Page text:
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FDA Provides Temporary Flexibility to Chain Restaurants and Similar Retail Food Establishments in Response to COVID-19

  • In response to the COVID-19 pandemic, on April 1, 2020, the Food and Drug Administration (FDA) issued guidance to chain restaurants and similar retail food establishments that sell standard menu items covered under the menu labeling provisions of the Federal Food, Drug, and Cosmetic Act (“FD&C Act”).  The FD&C Act menu labeling requirements require restaurants and similar retail food establishments that “are part of a chain with 20 or more locations, doing business under the same name, and offering for sale substantially the same menu items” to provide nutrition information, including calorie information, for standard menu items on menus so that the information is available for customers.

  • In its guidance, FDA stated that this temporary flexibility may help food establishments that are temporarily changing business practices due to COVID-19 restrictions. For example, the FDA noted that some food establishments are switching to takeout only, which may require changes in online ordering portals and printed menus.  Moreover, the rapid transition to a takeout business practice may make it difficult for food establishments to provide nutrition information on standard menu items.  This guidance may also provide flexibility to those establishments that may be experiencing temporary disruptions in the food supply chain, which may lead to different menus, or substitutions that could affect the accuracy of the nutrition information.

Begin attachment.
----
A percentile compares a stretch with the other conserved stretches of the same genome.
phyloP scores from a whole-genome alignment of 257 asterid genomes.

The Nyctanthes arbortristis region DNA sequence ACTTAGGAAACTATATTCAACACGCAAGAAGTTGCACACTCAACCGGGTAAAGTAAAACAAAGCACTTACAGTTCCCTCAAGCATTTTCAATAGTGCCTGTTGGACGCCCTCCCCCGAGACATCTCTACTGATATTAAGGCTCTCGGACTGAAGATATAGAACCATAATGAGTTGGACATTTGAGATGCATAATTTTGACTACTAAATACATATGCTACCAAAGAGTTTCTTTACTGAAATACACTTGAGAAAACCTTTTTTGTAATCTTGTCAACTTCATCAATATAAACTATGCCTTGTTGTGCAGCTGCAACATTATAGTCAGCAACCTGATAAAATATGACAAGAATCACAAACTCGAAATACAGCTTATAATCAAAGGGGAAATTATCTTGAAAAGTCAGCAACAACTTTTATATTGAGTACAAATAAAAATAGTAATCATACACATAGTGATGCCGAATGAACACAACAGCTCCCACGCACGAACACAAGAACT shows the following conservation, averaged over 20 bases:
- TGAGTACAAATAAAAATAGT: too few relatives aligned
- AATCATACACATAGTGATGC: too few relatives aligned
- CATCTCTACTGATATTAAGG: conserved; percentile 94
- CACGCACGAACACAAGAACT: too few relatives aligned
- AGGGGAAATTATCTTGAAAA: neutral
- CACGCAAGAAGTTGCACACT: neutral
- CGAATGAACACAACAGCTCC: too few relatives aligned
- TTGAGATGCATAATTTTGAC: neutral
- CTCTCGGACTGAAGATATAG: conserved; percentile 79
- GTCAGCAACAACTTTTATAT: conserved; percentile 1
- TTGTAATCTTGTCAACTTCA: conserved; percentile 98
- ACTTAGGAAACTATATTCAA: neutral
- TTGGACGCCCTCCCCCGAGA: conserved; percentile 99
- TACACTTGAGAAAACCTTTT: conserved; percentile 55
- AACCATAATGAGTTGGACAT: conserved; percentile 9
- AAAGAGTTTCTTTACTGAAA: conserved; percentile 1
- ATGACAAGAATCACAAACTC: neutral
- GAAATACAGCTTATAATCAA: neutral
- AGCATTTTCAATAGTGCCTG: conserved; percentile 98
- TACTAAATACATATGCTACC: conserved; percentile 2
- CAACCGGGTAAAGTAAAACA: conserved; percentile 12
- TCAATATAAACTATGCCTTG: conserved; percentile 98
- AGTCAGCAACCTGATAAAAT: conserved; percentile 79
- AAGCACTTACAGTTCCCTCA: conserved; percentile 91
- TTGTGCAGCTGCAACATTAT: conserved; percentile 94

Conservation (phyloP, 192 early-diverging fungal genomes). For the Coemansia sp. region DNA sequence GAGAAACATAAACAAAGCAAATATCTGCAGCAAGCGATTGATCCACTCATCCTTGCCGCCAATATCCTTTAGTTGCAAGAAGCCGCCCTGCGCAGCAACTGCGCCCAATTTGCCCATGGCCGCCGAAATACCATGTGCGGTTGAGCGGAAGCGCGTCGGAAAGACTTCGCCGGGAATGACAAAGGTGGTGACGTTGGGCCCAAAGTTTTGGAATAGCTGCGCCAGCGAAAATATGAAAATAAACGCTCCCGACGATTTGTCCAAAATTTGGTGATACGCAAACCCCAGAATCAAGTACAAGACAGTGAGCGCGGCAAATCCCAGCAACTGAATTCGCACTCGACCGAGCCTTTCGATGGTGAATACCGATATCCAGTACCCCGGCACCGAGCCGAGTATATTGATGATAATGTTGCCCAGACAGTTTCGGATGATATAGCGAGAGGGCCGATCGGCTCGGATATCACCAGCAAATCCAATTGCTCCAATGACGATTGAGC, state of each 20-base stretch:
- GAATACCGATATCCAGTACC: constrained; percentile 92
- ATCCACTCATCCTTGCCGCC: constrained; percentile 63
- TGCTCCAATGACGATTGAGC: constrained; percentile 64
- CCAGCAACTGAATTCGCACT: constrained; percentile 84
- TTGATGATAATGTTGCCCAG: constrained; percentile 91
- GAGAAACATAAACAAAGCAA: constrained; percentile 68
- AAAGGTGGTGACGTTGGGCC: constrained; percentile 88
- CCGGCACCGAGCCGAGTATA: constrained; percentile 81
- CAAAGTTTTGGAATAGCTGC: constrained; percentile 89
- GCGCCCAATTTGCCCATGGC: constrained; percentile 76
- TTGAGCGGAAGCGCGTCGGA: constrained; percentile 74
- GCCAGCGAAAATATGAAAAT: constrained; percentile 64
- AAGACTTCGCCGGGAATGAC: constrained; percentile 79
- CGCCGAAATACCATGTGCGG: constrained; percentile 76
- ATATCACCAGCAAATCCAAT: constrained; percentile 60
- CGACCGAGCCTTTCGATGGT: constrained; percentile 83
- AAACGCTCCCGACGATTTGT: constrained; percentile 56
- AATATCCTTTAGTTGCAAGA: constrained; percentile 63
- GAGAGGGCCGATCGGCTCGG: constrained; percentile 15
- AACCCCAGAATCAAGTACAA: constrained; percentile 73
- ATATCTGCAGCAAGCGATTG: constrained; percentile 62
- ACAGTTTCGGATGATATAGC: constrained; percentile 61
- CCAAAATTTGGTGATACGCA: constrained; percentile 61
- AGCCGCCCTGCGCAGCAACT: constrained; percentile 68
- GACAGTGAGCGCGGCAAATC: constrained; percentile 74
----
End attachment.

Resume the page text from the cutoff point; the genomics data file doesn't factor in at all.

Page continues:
• Although the FDA encourages food establishments to comply with menu labeling regulations, the agency does not intend to object if food establishments do not meet menu labeling requirements.  However, the FDA noted that establishments will be required to comply with the menu labeling requirements upon conclusion of the public health emergency.

© 2020 Keller and Heckman LLP


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Keller and Heckman offers global food and drug services to its clients. Our comprehensive and extensive food and drug practice is one of the largest in the world. We promote, protect, and defend products made by the spectrum of industries regulated by the U.S. Food and Drug Administration (FDA), the European Commission and Member States authorities in the European Union (EU) and similar authorities throughout the world. The products we help get to market include foods, pharmaceuticals, medical devices, veterinary products, dietary supplements, and cosmetics. In addition...